Part research, part education, part immersive experience and brand forecasting,
Hacking Couture opens up the possibilities to engage with closed design systems in order to create endless creative possibilities while acquiring tools to be empowered to collaborate and prototype new ideas.
Find photographs in ads, online and in books that describe the core ingredients of the brand. Classify your findings in visual summary (that’s the code, what is quintessential to the brand, what they can’t do without i.e Chanel without pearls is not Chanel. See template and some examples.
Use the code as inspiration for your creativity. Make something that expresses you. I like to make performances inspired by the brands I document. Don’t skip this part, making gives a new perspective to the process.
Take photographs of your creation and share online and/or share your knowledge in a DIY workshop. Be empower by the community. Gather materials (preferably recycled and that resemble the brand). Also tools like pen and paper, sewing machines, glue guns, needle, succors. Anything that will facilitate rapid prototyping.
Ask participant’s to model their own creation and photograph them. Share those pictures with the world. Empowerment is built on promoting our positive actions and taking pride on what we make with our hands.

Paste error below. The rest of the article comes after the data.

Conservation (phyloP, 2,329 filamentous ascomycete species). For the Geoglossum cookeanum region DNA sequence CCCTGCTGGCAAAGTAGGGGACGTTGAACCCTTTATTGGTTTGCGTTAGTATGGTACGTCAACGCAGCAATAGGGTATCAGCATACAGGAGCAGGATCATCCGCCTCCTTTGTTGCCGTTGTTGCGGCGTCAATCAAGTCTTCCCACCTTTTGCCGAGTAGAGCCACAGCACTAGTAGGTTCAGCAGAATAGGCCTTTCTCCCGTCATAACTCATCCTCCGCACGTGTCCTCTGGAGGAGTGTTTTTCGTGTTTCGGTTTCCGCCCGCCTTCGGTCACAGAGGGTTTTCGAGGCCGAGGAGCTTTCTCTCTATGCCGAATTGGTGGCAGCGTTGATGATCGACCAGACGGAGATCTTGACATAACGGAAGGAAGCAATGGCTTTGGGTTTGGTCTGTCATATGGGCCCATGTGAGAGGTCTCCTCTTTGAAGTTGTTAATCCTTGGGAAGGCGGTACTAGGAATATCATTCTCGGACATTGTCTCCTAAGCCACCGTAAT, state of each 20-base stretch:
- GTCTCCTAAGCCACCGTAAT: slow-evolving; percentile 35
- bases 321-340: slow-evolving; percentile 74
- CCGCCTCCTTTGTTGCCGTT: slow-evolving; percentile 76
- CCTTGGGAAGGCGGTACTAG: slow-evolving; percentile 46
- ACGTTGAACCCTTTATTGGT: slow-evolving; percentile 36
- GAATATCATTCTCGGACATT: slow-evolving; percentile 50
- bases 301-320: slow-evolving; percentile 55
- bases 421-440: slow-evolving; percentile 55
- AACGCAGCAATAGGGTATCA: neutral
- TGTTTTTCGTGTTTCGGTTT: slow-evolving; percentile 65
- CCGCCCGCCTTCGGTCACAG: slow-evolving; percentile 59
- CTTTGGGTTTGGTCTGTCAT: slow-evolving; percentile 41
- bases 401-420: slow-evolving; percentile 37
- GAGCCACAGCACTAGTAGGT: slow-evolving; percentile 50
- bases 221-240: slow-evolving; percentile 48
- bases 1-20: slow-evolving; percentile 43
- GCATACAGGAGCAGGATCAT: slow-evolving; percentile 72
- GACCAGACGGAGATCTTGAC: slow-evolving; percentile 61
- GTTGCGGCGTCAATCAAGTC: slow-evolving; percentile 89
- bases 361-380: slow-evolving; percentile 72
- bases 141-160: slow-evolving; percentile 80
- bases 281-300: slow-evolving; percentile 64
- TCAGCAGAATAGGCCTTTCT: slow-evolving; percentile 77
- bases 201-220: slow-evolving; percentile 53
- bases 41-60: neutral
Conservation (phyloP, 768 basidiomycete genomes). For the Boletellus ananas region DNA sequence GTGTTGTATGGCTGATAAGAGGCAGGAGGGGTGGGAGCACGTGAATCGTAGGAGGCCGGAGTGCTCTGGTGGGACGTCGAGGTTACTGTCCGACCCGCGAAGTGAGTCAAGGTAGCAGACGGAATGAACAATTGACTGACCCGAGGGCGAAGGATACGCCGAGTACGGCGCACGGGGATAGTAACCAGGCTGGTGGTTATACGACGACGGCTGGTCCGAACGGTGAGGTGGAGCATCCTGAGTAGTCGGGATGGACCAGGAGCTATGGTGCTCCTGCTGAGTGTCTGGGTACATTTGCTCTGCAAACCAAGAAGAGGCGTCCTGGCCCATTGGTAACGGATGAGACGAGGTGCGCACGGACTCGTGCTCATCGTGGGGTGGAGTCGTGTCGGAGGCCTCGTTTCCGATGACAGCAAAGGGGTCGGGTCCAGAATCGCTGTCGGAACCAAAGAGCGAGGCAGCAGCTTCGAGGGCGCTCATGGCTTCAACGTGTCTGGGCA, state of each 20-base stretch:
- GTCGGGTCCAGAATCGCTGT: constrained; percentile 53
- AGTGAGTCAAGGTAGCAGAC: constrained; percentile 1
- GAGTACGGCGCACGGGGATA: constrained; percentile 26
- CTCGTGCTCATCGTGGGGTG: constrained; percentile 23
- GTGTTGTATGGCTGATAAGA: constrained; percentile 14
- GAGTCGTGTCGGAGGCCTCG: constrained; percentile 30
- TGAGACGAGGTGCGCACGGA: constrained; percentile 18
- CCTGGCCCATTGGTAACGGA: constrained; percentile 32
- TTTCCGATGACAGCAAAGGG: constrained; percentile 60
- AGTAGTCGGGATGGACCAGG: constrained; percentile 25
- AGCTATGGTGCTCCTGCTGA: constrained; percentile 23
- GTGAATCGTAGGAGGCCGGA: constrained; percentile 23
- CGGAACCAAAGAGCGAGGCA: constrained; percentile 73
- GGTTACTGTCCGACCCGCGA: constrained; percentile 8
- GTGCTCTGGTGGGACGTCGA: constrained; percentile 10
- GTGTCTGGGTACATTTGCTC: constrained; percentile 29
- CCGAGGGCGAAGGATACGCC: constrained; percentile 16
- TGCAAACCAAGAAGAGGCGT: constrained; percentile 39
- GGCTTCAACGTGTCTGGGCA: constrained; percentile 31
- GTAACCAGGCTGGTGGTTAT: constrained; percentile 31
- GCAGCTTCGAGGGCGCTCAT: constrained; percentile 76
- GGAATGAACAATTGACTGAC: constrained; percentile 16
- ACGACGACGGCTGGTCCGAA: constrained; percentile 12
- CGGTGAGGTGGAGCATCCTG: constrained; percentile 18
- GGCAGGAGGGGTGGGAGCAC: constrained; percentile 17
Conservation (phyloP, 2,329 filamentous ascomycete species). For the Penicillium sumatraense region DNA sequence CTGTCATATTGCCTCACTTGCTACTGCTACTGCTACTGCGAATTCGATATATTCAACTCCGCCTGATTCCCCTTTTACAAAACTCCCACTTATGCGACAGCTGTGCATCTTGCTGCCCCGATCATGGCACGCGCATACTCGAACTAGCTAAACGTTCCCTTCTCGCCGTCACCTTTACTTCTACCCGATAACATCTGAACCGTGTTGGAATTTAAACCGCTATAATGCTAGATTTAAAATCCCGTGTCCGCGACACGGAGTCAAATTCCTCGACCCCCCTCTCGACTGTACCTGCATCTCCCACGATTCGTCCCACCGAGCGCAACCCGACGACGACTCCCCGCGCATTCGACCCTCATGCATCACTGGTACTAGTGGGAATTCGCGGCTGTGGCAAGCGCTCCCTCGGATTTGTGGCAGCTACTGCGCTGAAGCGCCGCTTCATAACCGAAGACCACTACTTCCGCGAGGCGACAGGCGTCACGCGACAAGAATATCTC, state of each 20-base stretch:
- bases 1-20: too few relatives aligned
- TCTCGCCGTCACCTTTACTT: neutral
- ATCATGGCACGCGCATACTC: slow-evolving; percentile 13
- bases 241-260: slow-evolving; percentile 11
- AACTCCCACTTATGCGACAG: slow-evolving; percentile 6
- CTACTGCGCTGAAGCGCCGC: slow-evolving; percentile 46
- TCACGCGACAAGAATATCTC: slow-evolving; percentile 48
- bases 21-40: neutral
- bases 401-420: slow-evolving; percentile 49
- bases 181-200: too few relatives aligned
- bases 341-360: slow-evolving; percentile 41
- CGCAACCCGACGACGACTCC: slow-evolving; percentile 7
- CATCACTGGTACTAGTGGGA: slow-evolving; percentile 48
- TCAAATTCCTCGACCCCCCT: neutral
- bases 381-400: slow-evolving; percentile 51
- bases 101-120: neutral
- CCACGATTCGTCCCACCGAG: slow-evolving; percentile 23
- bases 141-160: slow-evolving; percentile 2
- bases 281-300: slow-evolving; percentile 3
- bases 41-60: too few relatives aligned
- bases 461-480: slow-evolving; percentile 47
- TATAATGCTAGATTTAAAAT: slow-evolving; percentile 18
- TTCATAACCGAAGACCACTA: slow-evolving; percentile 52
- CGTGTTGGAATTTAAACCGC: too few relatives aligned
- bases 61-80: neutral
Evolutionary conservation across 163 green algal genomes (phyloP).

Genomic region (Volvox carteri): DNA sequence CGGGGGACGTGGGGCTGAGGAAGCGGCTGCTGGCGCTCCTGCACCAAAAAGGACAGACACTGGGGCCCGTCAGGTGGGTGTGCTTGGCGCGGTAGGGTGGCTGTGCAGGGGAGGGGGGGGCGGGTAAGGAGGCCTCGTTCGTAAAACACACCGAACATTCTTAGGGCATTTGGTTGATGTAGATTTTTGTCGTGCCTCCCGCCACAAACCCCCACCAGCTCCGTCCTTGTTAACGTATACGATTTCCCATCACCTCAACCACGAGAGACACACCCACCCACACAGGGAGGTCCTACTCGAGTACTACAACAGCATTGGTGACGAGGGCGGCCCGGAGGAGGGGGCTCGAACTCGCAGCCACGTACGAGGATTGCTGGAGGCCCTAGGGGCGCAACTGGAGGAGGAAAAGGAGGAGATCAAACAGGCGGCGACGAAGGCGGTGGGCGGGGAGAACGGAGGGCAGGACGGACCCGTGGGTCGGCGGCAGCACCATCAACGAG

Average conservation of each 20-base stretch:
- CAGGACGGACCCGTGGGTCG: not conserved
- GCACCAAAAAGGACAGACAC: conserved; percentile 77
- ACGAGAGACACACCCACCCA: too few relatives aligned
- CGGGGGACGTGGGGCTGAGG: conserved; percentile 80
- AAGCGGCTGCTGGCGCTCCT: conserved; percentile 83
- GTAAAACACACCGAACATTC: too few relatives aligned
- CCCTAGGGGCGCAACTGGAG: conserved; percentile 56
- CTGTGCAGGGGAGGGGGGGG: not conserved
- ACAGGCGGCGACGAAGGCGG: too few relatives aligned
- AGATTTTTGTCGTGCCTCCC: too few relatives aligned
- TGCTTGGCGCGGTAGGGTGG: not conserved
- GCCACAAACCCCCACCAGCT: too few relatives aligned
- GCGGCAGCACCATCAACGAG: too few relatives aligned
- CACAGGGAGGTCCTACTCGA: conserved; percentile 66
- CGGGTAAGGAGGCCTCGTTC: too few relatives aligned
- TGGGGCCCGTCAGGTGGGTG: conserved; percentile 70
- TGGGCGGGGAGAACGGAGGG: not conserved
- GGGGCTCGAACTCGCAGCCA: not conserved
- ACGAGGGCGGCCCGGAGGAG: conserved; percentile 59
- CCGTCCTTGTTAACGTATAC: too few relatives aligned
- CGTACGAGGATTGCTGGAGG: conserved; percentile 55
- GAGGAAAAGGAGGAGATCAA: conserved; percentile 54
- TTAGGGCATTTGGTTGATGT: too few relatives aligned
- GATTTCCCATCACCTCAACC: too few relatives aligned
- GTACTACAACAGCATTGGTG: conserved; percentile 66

Map the inspiration. Use the code to hack yourself.
Fashion for the masses x the masses.
Since 2006 Hacking Couture workshops has enable hundreds of participants to unleash their creativity by learning about open sourcing design, sharing ideas and developing and customizing their clothes regardless or their design knowledge.
The workshops have been held in New York City, San Francisco, Istanbul, San José (Costa Rica) and many more with participants raging from non-designer, fashion designers and computer engineers. It has also evolved into a teaching methodology used to teach students in how to develop their own creative design language within the constrains of a commercial brand or client. Academic institutions that have been part of the project include the University of Gothenburg (Sweden), Parsons School of Design (United States), New York University, Pratt Institute, Columbia College and Veritas University (Costa Rica) and organizations like Eyebeam Atelier, Lower East Side Girls Club, Maker Faire and many more conferences.